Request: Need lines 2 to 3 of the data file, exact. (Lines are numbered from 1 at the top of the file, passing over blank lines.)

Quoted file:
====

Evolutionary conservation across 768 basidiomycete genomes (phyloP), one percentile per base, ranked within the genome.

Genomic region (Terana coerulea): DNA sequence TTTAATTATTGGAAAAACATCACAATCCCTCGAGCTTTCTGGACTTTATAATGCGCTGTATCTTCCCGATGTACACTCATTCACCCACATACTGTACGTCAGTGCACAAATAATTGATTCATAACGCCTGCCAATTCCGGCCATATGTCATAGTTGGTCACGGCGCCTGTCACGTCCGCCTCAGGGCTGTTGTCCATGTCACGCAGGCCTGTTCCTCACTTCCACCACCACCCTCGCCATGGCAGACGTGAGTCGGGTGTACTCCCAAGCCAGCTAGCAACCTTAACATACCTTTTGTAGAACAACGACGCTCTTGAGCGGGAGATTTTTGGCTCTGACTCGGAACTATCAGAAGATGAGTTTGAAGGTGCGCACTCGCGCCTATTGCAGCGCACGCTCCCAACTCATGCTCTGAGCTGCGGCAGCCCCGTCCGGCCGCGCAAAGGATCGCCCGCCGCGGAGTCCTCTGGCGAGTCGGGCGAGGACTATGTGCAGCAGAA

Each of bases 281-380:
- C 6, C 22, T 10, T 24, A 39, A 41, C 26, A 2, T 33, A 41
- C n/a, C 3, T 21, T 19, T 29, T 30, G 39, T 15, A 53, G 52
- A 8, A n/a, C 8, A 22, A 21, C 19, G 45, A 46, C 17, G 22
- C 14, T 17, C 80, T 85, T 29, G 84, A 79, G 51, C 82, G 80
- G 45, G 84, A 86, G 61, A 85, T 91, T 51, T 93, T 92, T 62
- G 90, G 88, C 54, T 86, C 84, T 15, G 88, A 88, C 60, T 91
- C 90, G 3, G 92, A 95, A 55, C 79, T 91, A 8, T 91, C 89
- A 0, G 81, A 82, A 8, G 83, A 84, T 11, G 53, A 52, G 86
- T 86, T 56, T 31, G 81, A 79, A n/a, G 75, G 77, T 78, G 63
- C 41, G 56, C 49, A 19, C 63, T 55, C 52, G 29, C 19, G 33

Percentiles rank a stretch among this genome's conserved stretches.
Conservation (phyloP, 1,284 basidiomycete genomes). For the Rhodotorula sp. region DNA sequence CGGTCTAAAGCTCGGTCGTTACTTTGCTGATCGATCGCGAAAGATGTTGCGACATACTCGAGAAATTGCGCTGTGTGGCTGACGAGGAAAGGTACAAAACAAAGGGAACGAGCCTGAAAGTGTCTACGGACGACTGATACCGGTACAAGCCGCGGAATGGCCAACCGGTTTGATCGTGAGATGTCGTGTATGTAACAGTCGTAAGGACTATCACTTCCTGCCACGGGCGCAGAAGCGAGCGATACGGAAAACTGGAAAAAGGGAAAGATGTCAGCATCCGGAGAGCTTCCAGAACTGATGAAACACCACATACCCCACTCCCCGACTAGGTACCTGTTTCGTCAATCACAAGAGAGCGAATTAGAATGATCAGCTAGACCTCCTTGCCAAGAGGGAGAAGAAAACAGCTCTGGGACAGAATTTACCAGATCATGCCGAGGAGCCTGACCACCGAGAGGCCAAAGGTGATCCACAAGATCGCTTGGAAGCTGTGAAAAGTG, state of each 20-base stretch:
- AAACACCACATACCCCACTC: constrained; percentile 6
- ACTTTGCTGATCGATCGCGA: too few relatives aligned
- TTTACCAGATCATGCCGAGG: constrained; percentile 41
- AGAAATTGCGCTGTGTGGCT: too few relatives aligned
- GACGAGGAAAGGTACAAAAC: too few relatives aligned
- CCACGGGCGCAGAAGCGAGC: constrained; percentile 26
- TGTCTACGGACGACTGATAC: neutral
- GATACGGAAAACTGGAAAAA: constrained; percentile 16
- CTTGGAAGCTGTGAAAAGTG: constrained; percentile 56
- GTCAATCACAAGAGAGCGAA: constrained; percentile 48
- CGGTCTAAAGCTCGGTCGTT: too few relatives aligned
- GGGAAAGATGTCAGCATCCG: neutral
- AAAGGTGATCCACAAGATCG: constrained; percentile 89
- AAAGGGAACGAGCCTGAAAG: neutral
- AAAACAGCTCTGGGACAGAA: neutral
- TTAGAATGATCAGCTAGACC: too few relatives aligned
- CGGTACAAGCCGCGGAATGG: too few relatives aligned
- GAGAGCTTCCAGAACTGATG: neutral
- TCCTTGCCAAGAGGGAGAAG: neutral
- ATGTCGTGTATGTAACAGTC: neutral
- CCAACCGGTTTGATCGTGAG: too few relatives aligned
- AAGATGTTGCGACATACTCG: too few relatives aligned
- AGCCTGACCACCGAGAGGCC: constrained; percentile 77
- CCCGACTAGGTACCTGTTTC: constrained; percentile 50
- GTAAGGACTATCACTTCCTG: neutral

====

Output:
Genomic region (Terana coerulea): DNA sequence TTTAATTATTGGAAAAACATCACAATCCCTCGAGCTTTCTGGACTTTATAATGCGCTGTATCTTCCCGATGTACACTCATTCACCCACATACTGTACGTCAGTGCACAAATAATTGATTCATAACGCCTGCCAATTCCGGCCATATGTCATAGTTGGTCACGGCGCCTGTCACGTCCGCCTCAGGGCTGTTGTCCATGTCACGCAGGCCTGTTCCTCACTTCCACCACCACCCTCGCCATGGCAGACGTGAGTCGGGTGTACTCCCAAGCCAGCTAGCAACCTTAACATACCTTTTGTAGAACAACGACGCTCTTGAGCGGGAGATTTTTGGCTCTGACTCGGAACTATCAGAAGATGAGTTTGAAGGTGCGCACTCGCGCCTATTGCAGCGCACGCTCCCAACTCATGCTCTGAGCTGCGGCAGCCCCGTCCGGCCGCGCAAAGGATCGCCCGCCGCGGAGTCCTCTGGCGAGTCGGGCGAGGACTATGTGCAGCAGAA

Each of bases 281-380: